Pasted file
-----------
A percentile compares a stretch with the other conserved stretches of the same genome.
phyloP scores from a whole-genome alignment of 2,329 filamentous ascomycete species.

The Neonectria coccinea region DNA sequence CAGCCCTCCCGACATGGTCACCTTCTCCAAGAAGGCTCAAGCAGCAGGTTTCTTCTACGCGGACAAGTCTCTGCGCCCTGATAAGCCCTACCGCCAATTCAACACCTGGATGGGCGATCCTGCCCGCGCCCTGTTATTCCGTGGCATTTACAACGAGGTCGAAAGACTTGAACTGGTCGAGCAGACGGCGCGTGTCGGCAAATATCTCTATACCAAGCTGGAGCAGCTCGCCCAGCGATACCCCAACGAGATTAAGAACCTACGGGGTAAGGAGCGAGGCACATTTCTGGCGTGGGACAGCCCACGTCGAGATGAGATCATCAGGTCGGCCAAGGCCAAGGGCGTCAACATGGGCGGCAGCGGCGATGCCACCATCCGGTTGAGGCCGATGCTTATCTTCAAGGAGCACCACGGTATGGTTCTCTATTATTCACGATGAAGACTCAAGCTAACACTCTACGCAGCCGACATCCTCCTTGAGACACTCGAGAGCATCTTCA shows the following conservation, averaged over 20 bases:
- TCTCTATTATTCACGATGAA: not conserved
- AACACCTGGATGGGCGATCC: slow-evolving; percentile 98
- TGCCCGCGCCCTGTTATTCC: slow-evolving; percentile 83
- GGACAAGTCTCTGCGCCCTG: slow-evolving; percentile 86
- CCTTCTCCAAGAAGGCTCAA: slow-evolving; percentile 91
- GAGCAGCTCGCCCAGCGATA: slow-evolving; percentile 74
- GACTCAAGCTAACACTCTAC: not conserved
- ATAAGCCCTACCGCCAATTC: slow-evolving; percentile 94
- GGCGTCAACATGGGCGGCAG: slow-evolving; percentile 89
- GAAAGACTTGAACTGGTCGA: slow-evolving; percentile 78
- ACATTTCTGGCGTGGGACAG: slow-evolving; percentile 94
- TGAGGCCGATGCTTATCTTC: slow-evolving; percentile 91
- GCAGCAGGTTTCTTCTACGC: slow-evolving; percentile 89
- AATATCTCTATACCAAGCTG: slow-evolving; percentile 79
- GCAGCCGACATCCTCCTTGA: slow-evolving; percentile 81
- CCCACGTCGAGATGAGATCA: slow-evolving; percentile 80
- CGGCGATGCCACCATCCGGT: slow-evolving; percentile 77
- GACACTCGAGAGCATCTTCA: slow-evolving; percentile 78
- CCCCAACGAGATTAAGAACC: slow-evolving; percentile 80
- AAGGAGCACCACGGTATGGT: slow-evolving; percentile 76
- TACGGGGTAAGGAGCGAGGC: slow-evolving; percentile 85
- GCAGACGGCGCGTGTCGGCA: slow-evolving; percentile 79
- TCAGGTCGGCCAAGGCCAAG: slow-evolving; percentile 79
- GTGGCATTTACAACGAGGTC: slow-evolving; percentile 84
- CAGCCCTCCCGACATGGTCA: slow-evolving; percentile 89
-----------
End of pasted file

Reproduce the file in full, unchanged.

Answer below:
A percentile compares a stretch with the other conserved stretches of the same genome.
phyloP scores from a whole-genome alignment of 2,329 filamentous ascomycete species.

The Neonectria coccinea region DNA sequence CAGCCCTCCCGACATGGTCACCTTCTCCAAGAAGGCTCAAGCAGCAGGTTTCTTCTACGCGGACAAGTCTCTGCGCCCTGATAAGCCCTACCGCCAATTCAACACCTGGATGGGCGATCCTGCCCGCGCCCTGTTATTCCGTGGCATTTACAACGAGGTCGAAAGACTTGAACTGGTCGAGCAGACGGCGCGTGTCGGCAAATATCTCTATACCAAGCTGGAGCAGCTCGCCCAGCGATACCCCAACGAGATTAAGAACCTACGGGGTAAGGAGCGAGGCACATTTCTGGCGTGGGACAGCCCACGTCGAGATGAGATCATCAGGTCGGCCAAGGCCAAGGGCGTCAACATGGGCGGCAGCGGCGATGCCACCATCCGGTTGAGGCCGATGCTTATCTTCAAGGAGCACCACGGTATGGTTCTCTATTATTCACGATGAAGACTCAAGCTAACACTCTACGCAGCCGACATCCTCCTTGAGACACTCGAGAGCATCTTCA shows the following conservation, averaged over 20 bases:
- TCTCTATTATTCACGATGAA: not conserved
- AACACCTGGATGGGCGATCC: slow-evolving; percentile 98
- TGCCCGCGCCCTGTTATTCC: slow-evolving; percentile 83
- GGACAAGTCTCTGCGCCCTG: slow-evolving; percentile 86
- CCTTCTCCAAGAAGGCTCAA: slow-evolving; percentile 91
- GAGCAGCTCGCCCAGCGATA: slow-evolving; percentile 74
- GACTCAAGCTAACACTCTAC: not conserved
- ATAAGCCCTACCGCCAATTC: slow-evolving; percentile 94
- GGCGTCAACATGGGCGGCAG: slow-evolving; percentile 89
- GAAAGACTTGAACTGGTCGA: slow-evolving; percentile 78
- ACATTTCTGGCGTGGGACAG: slow-evolving; percentile 94
- TGAGGCCGATGCTTATCTTC: slow-evolving; percentile 91
- GCAGCAGGTTTCTTCTACGC: slow-evolving; percentile 89
- AATATCTCTATACCAAGCTG: slow-evolving; percentile 79
- GCAGCCGACATCCTCCTTGA: slow-evolving; percentile 81
- CCCACGTCGAGATGAGATCA: slow-evolving; percentile 80
- CGGCGATGCCACCATCCGGT: slow-evolving; percentile 77
- GACACTCGAGAGCATCTTCA: slow-evolving; percentile 78
- CCCCAACGAGATTAAGAACC: slow-evolving; percentile 80
- AAGGAGCACCACGGTATGGT: slow-evolving; percentile 76
- TACGGGGTAAGGAGCGAGGC: slow-evolving; percentile 85
- GCAGACGGCGCGTGTCGGCA: slow-evolving; percentile 79
- TCAGGTCGGCCAAGGCCAAG: slow-evolving; percentile 79
- GTGGCATTTACAACGAGGTC: slow-evolving; percentile 84
- CAGCCCTCCCGACATGGTCA: slow-evolving; percentile 89